Thursday, March 25, 2010

Maribelle's Tavern:

David and I were referred to Maribelle’s by their chef after a Dogfish Head beer dinner at Teller’s in Hyde Park. We were intrigued by his description, and agreed to stop by for an Eastsider article, which you can read here in its entirety. Maribelle's menu is listed on their website, which is helpful.

I wanted the opportunity to post some more pictures, as well as emphasize that I thought I would never like brussel sprouts until I was served them at Maribelle’s. Now my brussel sprout avoidance is a thing of the past. I also find the addition of duck wings to the menu very interesting. They were very tasty—the outsides were super crispy.
Everything was priced well, and a lot of the foods have ingredients and additions that make something conventional like salmon into something a little different.

I feel like the atmosphere is casual, yet nice enough for a first date or to take your parents to without breaking the bank, or for a business lunch or dinner. As I write this now, David is currently at lunch at Maribelle's with his coworkers who came down from the main office in Michigan. Really. He just called me to taunt me that he's getting a burger, and easy access to tasty brussel sprouts while I'm stuck in my cubicle, regretting my decision to eat pop-tarts for lunch.

Pork loin ($17), served with brussel sprouts, and spiced cranberry barbecue

Turkey sandwich ($10) , with St. Andre cheese on pretzel bun served with messy and delicious red apple butter

Duck wings ($10) with housemade chipotle bbq or hellfire sauce--we got three of each

We stopped by right before service got busy. I feel a kinship with the kitchen staff--they were listening to a mix of Pennywise, Antiflag and DKM during prep. +5 points

Maribelle's on Urbanspoon

Thursday, March 18, 2010

Cerberus Trippel

I'm a big fan of Tripels (also sometimes spelled Triple, and this case, Trippel). So when I saw the Cerberus trippel, with its elegant label and gold foil, I took it over to the Dilly Cafe's counter and puchased it without a second thought. For about $11, 4 tasty trippels can be yours too. at 10 % ABV, only having access to 4 at a time is probably a good idea.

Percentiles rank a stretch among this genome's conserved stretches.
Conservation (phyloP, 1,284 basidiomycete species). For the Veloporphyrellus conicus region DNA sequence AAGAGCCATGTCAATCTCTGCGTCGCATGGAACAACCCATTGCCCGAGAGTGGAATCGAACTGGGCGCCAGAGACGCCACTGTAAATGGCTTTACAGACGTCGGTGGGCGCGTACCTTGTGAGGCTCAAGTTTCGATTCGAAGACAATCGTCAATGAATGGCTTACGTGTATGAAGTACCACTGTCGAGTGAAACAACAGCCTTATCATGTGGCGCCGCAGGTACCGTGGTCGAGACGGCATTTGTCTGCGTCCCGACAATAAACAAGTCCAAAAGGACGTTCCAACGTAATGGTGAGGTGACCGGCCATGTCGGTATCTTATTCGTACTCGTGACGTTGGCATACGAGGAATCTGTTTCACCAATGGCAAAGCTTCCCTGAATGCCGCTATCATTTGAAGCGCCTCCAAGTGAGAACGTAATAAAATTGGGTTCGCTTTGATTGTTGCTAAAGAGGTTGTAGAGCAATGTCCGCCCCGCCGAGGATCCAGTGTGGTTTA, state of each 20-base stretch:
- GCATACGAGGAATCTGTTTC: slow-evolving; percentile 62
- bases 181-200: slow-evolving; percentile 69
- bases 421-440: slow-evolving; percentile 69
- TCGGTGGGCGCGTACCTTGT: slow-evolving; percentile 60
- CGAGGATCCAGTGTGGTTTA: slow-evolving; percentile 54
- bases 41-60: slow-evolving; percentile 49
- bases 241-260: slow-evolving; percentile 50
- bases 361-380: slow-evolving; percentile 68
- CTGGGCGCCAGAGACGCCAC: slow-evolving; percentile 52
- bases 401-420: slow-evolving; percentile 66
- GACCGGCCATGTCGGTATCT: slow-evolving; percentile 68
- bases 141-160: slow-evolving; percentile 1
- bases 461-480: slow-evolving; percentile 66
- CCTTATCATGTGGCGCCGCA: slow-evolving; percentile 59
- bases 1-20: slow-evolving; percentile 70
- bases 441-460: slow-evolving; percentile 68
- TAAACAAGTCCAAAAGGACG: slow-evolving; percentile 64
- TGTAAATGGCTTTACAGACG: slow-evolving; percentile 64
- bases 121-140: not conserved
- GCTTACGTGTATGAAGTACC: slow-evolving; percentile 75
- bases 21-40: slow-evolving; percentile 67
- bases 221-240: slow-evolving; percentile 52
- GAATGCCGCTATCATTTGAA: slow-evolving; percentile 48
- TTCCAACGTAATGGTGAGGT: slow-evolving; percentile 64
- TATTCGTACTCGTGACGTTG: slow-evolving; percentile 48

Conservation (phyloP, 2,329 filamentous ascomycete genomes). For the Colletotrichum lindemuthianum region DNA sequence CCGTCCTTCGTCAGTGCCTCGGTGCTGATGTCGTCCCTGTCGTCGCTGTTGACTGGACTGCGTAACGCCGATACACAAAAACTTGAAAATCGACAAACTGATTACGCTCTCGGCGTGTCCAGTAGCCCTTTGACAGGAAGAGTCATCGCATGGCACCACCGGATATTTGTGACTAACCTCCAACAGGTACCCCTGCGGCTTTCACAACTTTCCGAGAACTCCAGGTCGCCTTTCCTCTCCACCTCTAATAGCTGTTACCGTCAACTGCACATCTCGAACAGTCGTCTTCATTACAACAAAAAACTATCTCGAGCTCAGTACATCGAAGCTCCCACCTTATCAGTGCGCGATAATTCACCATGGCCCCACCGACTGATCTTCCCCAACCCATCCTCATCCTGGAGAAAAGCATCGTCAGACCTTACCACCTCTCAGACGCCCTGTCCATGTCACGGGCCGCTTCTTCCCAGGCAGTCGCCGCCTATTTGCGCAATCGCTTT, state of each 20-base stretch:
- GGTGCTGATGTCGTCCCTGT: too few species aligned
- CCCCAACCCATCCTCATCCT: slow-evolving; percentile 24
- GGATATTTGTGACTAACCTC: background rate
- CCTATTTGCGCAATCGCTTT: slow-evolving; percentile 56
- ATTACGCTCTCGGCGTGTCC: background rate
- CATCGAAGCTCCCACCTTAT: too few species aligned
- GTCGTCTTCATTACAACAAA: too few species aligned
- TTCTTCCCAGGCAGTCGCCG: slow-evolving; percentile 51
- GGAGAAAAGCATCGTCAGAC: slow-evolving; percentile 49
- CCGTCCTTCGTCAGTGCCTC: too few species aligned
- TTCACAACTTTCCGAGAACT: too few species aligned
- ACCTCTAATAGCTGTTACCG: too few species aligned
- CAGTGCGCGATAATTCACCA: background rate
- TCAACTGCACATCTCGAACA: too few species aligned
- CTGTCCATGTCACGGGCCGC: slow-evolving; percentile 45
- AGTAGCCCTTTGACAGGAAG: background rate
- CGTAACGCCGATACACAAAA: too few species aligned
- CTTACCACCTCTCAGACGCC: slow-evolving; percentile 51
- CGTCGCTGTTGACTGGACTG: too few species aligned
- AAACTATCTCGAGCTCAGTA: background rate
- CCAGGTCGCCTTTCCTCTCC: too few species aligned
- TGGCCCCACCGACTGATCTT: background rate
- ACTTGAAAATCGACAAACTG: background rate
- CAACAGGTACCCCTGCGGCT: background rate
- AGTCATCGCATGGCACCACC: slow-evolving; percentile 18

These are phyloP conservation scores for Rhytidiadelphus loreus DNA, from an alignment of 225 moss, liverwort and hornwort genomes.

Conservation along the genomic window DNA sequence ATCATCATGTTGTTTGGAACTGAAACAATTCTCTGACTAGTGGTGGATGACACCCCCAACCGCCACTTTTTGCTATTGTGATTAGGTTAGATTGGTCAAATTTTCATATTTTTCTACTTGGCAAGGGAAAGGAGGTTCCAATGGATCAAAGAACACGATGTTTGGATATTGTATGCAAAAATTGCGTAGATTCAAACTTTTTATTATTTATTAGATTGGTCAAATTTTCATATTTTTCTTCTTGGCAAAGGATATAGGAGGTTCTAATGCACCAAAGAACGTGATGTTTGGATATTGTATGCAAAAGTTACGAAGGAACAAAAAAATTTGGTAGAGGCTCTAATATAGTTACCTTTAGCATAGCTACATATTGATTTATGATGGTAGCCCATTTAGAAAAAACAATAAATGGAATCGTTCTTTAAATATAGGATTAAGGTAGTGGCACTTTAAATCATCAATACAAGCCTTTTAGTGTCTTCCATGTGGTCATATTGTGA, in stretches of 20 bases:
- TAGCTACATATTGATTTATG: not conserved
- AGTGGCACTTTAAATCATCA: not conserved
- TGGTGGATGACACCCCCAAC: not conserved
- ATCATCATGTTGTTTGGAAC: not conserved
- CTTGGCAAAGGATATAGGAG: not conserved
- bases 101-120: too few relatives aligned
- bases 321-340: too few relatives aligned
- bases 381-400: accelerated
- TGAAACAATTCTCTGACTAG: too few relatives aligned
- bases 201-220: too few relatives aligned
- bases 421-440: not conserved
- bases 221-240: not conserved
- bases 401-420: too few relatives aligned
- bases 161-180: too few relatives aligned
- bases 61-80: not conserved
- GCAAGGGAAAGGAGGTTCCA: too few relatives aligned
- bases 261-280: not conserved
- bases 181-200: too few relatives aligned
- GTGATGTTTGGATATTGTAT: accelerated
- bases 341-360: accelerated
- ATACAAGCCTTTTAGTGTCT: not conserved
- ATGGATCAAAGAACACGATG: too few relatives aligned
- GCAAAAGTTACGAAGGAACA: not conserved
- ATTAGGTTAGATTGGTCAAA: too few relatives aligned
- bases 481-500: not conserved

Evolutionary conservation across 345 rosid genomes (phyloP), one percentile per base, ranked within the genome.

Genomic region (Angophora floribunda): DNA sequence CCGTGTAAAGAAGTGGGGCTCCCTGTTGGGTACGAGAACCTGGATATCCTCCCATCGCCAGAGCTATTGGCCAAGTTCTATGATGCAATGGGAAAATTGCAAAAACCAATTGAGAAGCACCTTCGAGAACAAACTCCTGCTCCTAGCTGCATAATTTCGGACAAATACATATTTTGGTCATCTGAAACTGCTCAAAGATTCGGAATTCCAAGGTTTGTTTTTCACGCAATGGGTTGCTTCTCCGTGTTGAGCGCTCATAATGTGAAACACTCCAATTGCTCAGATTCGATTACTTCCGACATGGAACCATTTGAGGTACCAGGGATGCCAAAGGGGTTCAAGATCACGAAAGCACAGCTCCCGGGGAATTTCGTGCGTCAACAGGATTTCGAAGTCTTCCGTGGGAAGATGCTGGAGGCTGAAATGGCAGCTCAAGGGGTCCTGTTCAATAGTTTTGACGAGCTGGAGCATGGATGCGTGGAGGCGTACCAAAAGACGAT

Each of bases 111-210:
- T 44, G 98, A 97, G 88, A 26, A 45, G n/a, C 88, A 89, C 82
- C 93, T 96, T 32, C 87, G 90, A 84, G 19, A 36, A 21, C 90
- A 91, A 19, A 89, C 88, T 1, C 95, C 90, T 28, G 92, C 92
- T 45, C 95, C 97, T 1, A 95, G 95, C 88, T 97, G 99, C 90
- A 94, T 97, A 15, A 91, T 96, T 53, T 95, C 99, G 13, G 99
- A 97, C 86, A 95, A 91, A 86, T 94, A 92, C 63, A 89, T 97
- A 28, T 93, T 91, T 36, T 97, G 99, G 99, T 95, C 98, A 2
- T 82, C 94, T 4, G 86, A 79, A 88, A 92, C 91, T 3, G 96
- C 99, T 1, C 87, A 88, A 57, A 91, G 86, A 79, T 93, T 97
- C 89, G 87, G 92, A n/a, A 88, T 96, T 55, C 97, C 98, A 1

This beer smells of spice and sweetness, tastes like banana vanilla and a little apple, not as clove-y as some tripels we've had. This is a very fruity tripel style. The ABV is evident, but it is not unpleasant. A little bitter finish. The mouthfeel is thick, with medium carbonation.

I drank this with our pot pie, but it would be a very tasty beer to enjoy with lightly seasoned pork or chicken.

Chicken Pot Pie

“ugh. Dammit! I can’t even look at this anymore. Here. You deal with it.”

With that, David shoved the pie crust he had been attempting to manipulate into the casserole dish towards me and turned his attention back to the stove.

David and I sometimes like to play chef and sous chef. He’ll have me stir a pot, salt some meat, or ladle broth into a roux.

When I’m in the kitchen, I usually kick him out. Apparently his sous-chef alter ego is obsessed with things I usually try to avoid, like “recipes” and “measurements”.

Chef sous chef role play requires beer, preferably in growler form. Pictured: dry hopped Rye 75

Despite that, I think it is my flexibility and his adherence to procedure that makes us into a good pseudo-chef-sous-chef team. Taking the casserole dish from him, I worked the pastry into it, ignoring David still muttering about the dough, cursing as if it has personally slighted him by refusing to obey. While I did this, he measured out the ingredients for creating a truly tasty chicken pot pie.